As described above, there is a small but serious risk for developing thrombosis following vaccination with the Johnson & Johnson vaccine, particularly in women. However, it is important to also discuss the risk of thrombosis associated with infection with the COVID-19 virus. The clot risk with COVID-19 infection is approximately 100 times greater than that of vaccination with the Johnson & Johnson vaccine.12 A reported 20% of critically ill patients infected with COVID-19 develop clots.2 Coagulopathy, specifically disseminated intravascular coagulation (DIC), is a common feature of COVID-19 due to the systemic inflammatory response.15 Infected patients are at an increased risk of experiencing venous thromboembolism (VTE) due to the increased inflammatory response, DIC, immobilization, and hypoxia associated with respiratory distress.15 Hospitalized COVID-19 patients or those with risk factors for thrombosis should be initiated on VTE prophylaxis with either low-molecular-weight heparin (LMWH) or unfractionated heparin. In the case of VTE development, the clot should be treated with LMWH initially, and the patient should be transitioned to direct oral anticoagulants upon discharge.15

At-Risk Populations

Prior to April 21, 2021, 12 cases of CVST following the Johnson & Johnson vaccine had been reported. All the cases were female patients aged 18 to 60 years who presented 6 to 15 days postvaccination. None of the patients had prior exposure to heparin, and all who were tested for the PF4 antibody (11 of the 12) yielded positive results.16 Additionally, CVST disproportionately affects women younger than age 50 years, and risk factors include previous pregnancy and oral contraception.9 While there have been case reports of COVID-19 vector vaccines causing thrombosis in male patients, the overwhelming majority have been female. The CDC indicates that women aged 18 to 49 years should be aware of the risk of developing a clot following the Johnson & Johnson vaccine. Patients within this population should be able to identify the signs and symptoms of VITT, including severe headache or blurred vision, shortness of breath, chest pain, and leg swelling.16

Pharmacist’s Role

Pharmacists are in a unique position when it comes to vaccinations against COVID-19. While it is important to be aware of the clotting risk associated with the Johnson & Johnson vaccine, particularly in younger women, there is also an opportunity to educate on the risks versus benefits of receiving vaccination. There is a much higher risk of thrombosis associated with hospitalization due to COVID-19 infection than there is with vaccination, as the inflammatory response associated with COVID-19 infection induces coagulopathy.12 Pharmacists can continue to recommend the Johnson & Johnson vaccine in patients where it is indicated, including women aged 18 to 60 years. Pharmacists can educate patients on symptoms to monitor and  advise patients to seek medical attention if symptoms occur. Adverse effects of any of the vaccines should be reported to the Vaccine Adverse Event Reporting System. Additionally, pharmacists in the inpatient setting can help with management of VITT patients by avoiding heparin and platelet infusions.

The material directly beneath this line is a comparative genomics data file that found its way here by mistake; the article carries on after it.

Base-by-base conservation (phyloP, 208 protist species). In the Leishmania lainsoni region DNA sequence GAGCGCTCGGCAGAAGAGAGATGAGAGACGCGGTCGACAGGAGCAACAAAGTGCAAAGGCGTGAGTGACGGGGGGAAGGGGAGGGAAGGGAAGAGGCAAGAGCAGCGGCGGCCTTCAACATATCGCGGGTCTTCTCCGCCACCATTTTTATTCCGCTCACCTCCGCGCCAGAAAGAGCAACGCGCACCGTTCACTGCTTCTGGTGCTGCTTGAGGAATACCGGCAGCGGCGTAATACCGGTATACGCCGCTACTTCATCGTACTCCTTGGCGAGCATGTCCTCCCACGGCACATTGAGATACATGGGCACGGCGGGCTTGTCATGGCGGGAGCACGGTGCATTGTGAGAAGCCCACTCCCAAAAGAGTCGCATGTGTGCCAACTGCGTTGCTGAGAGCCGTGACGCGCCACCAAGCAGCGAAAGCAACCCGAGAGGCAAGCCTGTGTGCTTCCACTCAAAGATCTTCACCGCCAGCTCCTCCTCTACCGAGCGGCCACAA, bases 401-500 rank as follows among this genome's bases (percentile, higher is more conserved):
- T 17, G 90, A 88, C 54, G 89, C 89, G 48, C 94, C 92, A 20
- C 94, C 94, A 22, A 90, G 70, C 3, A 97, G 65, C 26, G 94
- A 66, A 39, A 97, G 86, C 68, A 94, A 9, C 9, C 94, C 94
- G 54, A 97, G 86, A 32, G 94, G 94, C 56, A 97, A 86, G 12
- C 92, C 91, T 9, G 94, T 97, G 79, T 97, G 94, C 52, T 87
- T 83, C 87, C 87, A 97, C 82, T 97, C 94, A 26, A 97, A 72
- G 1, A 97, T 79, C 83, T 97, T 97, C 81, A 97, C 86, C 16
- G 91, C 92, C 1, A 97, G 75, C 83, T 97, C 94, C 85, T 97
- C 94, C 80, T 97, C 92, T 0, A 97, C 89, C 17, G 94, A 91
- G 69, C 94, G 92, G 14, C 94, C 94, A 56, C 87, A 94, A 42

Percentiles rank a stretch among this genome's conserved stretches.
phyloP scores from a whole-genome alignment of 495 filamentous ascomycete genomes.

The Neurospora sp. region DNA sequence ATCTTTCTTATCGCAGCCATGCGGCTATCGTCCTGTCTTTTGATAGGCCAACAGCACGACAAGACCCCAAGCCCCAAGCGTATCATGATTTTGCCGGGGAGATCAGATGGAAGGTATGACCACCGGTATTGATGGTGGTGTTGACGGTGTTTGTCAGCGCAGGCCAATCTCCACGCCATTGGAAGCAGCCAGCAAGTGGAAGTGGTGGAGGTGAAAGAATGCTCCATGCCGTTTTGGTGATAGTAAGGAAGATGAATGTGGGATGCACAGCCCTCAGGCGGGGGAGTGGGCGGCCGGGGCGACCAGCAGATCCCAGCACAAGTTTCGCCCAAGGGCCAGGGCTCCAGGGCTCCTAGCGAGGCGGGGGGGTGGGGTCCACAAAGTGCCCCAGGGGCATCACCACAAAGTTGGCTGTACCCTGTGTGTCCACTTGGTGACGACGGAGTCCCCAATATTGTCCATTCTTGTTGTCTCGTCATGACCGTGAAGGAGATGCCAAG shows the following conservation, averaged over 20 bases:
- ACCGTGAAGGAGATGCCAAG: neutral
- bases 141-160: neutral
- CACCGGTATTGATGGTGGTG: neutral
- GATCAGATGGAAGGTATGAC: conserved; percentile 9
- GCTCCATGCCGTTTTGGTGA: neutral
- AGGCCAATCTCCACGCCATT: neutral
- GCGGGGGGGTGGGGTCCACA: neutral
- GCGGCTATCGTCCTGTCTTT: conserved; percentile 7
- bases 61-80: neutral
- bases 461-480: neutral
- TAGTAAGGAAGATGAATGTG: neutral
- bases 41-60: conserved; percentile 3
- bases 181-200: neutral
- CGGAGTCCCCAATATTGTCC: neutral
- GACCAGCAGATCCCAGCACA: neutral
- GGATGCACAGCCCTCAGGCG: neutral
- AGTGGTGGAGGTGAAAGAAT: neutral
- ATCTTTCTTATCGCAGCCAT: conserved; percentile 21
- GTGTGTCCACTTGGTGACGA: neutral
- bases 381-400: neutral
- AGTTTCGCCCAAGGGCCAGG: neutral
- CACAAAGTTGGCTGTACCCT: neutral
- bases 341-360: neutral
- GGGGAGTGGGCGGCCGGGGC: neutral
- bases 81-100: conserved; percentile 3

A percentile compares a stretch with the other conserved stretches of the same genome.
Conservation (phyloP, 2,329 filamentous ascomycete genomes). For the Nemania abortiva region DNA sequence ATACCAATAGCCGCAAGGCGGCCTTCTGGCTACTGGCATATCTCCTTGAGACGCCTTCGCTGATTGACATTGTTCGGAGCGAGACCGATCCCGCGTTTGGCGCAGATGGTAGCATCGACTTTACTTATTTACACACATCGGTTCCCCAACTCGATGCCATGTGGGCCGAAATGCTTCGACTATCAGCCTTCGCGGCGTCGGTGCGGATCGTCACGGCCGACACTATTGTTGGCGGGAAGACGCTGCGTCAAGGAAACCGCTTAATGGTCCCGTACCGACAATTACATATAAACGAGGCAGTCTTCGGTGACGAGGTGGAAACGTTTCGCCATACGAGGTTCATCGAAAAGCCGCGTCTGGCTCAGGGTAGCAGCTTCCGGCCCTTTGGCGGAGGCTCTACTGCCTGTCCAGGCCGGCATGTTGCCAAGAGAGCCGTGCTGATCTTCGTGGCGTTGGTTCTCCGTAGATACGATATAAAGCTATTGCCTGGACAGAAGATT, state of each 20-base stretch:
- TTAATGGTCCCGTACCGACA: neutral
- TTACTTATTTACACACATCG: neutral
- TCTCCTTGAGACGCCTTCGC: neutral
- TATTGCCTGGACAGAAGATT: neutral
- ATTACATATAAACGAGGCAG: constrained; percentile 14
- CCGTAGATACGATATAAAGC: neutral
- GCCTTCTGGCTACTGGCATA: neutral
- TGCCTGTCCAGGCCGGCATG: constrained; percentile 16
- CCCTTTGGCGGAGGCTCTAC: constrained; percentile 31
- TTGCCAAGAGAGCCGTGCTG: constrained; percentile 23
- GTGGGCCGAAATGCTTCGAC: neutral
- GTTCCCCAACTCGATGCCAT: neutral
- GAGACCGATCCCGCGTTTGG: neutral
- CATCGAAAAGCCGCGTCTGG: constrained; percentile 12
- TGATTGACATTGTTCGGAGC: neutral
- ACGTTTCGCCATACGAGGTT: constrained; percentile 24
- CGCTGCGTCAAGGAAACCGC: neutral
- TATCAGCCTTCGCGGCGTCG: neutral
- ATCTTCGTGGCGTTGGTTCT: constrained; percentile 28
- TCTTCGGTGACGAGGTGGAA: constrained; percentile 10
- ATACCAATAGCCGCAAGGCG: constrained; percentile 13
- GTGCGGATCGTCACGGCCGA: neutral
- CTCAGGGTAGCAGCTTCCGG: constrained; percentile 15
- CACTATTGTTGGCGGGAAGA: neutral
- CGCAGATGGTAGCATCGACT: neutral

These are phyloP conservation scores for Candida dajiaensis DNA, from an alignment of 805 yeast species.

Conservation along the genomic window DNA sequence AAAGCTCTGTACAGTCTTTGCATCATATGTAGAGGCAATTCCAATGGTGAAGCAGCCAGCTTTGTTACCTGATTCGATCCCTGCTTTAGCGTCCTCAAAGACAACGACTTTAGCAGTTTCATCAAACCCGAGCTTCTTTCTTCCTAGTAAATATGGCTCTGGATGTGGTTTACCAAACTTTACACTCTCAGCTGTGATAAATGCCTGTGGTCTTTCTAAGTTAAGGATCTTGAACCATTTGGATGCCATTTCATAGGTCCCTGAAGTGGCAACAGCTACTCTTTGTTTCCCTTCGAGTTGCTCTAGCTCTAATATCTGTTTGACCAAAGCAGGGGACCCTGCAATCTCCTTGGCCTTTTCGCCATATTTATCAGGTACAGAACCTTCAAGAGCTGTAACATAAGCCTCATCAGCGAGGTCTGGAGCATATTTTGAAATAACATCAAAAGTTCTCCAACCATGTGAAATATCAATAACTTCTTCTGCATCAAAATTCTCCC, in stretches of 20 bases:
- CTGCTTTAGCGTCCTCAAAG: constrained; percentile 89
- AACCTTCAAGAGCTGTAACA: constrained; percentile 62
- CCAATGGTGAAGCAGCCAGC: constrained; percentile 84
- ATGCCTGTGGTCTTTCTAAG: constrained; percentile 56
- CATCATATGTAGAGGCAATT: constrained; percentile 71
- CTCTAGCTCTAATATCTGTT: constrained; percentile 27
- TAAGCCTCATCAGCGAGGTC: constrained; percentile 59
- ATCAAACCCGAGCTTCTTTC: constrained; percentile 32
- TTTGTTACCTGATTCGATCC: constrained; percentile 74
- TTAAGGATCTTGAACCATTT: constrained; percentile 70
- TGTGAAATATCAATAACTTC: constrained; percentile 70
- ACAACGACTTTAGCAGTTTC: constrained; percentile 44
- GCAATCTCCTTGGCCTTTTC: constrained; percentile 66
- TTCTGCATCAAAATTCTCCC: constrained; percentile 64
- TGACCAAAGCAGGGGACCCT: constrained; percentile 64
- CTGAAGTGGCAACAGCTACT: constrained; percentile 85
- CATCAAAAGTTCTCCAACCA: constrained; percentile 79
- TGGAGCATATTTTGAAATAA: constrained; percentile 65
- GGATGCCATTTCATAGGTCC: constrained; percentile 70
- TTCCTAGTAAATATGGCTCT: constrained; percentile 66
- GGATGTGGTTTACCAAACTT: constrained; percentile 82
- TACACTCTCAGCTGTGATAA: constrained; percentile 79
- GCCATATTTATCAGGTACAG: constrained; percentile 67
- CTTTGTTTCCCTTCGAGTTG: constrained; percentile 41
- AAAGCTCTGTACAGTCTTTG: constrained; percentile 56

The Johnson & Johnson vaccine is a useful tool for working toward herd immunity to COVID-19 through vaccination due to its single-dose regimen and practical storage requirements. The vaccine’s association with life-threatening thrombosis is likely VITT caused by the antibodies produced via the vector vaccine mechanism. While general management of thrombosis involves heparin and typical thrombocytopenia involves platelet transfusion, VITT should be treated similarly to HIT, and therefore both heparin and platelets should be avoided. While the Johnson & Johnson vaccine does carry a risk of clotting, particularly in younger women, the risk of developing a clot secondary to COVID-19 infection is significantly higher, and the benefits of vaccination outweigh the risk in the majority of patients. Pharmacists in a variety of practice settings can be influential in ensuring patients are properly educated on the risks of thrombosis and that VITT is appropriately managed and monitored.

The content contained in this article is for informational purposes only. The content is not intended to be a substitute for professional advice. Reliance on any information provided in this article is solely at your own risk.